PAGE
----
Twitter is just a continuous flow of news. If it’s journalism, that comes from the behavior of the reader. What makes the reader? Normally, it will seek its information according to its tastes, like his bread, in its preferred bakery. With Twitter, the reader is selecting ingredients (flour, salt, water) and works itself his bread. A new form of journalism? I cannot answer. I like the good bread, quite simply. A reader.

  3. Laured2 says:

    Who cares?

  4. Twitter is a platform – a tool. Journalists use pens, keyboards, voices to broadcast on platforms – newspapers, magazines, television, blogs, and Twitter.
    Just as my television can broadcast both news journalism and entertainment? So can Twitter.

    • briansolis says:

      Hi Lucretia, I’m trying to steer the conversation away from BusinessWeek’s framing and more toward what’s discussed at the beginning of the post…Can Tweets represent acts of journalism? And, as such are they protected by shield law?

      Know of any media law experts? Would love to hear from them!

    • Prt Inc Mail says:

      Hi Brian, regarding Tweets as acts of journalism protected by shield law, a great case study would be Octavia Nasr, formerly the Middle East expert at CNN, terminated for a tweet that was not ‘politically correct’ enough in their opinion.

  5. hardaway says:

    I think I will answer the question you asked. Why is the shield law appropriate? On Twitter, the tweeter is the source. What source is there to protect? Isn’t that what the shield law is all about? There. I’ve answered your question with three more questions. This is much more subtle than is it a platform and is it journalism

  6. I can’t help but notice at least one journalism “purist” reacting here. As a former journalist, I still read traditional journalism — both online and in print. But I also follow people on Twitter like Nicholas Kristof, both “to get to the journalism” (his work in the NYTimes when he posts links) and to see or participate in “the immediate conversation.” And “the conversation” is clearly a part of today’s journalism. You don’t have to wait for the presses to roll, you don’t always have to wait for the copy editors to weigh in, it’s about as immediate as you can get, and it’s the future. It is a tool and a platform. But I also think it’s a new form of journalism, a news feed, if handled well by bona fide journalists (another word that needs to be redefined). Just like bad journalists and good journalists, there are credible and non-credible sources on Twitter.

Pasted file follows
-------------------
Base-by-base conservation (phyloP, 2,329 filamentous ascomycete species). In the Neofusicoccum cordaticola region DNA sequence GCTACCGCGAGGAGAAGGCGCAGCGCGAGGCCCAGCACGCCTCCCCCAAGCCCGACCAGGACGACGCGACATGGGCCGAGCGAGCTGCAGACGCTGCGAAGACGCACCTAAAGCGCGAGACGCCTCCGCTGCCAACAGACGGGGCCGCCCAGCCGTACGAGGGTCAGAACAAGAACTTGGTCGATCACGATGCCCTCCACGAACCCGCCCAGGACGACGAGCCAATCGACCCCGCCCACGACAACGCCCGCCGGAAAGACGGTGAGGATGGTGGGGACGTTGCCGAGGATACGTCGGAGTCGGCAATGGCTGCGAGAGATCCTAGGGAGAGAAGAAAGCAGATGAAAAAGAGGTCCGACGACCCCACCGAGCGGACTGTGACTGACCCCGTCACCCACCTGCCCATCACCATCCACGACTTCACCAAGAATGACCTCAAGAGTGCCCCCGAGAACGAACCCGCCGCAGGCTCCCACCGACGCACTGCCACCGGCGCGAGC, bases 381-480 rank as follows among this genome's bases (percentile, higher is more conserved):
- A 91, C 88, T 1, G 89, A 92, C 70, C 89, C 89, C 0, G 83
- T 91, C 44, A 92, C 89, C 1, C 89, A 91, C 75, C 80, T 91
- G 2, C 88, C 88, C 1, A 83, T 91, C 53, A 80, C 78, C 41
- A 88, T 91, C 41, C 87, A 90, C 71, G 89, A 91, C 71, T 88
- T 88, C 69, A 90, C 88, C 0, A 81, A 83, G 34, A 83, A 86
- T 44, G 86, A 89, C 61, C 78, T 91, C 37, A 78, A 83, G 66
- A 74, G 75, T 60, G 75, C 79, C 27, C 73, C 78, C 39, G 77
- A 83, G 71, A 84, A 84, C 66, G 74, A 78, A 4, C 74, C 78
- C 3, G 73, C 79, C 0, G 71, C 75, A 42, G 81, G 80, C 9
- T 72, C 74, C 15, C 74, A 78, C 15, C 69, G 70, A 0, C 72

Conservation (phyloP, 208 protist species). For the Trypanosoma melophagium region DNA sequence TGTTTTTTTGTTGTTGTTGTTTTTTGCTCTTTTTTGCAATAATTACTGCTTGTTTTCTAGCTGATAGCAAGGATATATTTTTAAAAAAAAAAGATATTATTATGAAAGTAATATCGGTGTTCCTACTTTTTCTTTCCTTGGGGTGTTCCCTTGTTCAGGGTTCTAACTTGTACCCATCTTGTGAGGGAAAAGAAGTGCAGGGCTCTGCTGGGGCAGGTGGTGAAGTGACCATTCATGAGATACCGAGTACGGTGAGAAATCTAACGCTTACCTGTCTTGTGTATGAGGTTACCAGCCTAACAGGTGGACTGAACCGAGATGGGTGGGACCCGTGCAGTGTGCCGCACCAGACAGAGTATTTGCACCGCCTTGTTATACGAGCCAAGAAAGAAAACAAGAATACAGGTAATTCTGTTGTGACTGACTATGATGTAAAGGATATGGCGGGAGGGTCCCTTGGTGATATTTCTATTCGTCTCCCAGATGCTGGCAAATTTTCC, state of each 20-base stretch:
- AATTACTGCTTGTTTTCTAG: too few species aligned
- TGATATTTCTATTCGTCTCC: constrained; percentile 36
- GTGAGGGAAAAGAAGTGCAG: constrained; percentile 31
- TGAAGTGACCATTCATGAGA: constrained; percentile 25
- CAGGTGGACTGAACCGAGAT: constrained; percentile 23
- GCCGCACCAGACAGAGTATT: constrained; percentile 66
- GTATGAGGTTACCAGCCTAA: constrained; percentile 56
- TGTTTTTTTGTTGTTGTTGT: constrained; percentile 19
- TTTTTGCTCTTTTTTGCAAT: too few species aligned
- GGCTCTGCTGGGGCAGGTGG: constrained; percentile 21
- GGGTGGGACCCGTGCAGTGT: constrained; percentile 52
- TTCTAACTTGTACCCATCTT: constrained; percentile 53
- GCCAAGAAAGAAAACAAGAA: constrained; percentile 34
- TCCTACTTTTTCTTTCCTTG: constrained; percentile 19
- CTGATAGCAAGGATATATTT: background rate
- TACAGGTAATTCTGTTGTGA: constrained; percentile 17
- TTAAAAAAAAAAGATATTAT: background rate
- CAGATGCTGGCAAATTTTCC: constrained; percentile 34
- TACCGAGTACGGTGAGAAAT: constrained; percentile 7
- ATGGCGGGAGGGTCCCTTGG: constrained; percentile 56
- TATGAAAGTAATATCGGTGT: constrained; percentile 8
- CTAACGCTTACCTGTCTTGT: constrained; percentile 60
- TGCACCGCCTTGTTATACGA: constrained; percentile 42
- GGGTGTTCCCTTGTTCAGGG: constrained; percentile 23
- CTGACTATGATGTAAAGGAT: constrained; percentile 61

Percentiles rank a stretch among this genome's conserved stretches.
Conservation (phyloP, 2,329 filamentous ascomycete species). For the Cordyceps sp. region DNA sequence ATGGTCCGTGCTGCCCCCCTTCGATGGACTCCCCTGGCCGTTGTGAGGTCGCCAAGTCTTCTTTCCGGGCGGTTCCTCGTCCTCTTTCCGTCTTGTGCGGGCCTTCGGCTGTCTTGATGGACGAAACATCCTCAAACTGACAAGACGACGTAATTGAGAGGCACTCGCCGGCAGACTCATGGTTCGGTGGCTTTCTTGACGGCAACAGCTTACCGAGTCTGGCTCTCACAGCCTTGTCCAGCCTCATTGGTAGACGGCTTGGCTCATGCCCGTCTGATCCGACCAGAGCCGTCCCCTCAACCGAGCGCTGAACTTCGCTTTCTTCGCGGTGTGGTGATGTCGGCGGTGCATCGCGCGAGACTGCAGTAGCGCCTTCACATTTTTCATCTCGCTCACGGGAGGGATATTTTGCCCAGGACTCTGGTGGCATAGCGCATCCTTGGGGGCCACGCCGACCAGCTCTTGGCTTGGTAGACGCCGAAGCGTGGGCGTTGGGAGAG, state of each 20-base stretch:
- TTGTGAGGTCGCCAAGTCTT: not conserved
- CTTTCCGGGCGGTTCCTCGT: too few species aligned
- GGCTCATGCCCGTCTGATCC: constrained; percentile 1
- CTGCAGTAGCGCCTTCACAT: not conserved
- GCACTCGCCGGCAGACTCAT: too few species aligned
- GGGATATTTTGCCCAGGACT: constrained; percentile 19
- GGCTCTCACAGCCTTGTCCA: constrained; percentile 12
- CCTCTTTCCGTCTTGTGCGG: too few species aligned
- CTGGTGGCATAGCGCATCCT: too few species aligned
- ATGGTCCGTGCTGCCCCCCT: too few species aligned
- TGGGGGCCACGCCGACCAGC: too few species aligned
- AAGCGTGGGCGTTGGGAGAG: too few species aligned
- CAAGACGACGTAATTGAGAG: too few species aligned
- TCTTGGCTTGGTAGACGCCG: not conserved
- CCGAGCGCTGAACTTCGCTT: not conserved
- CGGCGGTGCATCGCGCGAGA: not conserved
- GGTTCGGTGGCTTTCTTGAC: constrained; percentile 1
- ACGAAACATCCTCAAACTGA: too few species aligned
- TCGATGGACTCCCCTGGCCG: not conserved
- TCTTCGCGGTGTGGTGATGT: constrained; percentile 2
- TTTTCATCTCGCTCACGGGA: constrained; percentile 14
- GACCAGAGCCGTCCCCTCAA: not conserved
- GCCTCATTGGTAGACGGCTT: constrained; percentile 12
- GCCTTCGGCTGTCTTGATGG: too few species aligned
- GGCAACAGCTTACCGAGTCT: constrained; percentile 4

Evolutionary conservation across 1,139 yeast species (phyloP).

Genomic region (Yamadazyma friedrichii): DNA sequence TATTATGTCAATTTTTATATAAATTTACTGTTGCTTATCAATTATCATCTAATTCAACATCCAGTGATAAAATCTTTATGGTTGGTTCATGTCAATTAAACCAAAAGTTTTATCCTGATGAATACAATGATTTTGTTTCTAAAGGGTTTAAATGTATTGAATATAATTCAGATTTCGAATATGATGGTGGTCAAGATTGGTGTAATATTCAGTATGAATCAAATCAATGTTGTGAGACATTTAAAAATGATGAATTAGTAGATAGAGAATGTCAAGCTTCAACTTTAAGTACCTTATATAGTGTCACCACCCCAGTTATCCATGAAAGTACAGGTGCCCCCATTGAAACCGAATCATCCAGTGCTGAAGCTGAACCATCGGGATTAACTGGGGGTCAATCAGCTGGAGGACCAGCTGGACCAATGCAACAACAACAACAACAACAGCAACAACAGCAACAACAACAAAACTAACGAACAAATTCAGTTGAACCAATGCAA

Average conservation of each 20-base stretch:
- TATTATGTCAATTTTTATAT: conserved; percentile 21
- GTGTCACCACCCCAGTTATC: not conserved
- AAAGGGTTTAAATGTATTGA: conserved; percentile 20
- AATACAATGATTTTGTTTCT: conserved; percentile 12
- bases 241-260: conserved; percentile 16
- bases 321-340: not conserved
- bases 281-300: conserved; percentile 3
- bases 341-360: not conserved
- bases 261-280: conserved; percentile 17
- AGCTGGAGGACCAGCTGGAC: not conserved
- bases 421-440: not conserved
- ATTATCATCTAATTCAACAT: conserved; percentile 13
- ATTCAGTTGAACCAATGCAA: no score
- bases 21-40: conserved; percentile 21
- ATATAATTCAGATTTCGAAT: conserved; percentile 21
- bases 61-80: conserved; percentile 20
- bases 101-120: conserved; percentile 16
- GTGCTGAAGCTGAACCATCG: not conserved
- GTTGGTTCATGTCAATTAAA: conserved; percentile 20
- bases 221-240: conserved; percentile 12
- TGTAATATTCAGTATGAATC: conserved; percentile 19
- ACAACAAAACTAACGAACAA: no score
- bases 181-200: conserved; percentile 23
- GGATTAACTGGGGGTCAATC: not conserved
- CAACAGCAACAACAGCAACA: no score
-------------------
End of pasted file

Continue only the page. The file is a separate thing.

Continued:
7. Samuelxcharles says:

    It depends on how you define “journalism.” Webster says, “(a:) the collection and editing of news for presentation through the media, (b:) the public press.

    Twitter is a method of transferring information, just as paper or a radio or television broadcast are. If the content of a “tweet” contains “news” why would it not be journalism under Webster’s second definition? For some people, 140 characters meets — perhaps even exceeds — their need for depth in a news story.

  8. kate says:

    Best way to break news first and fast.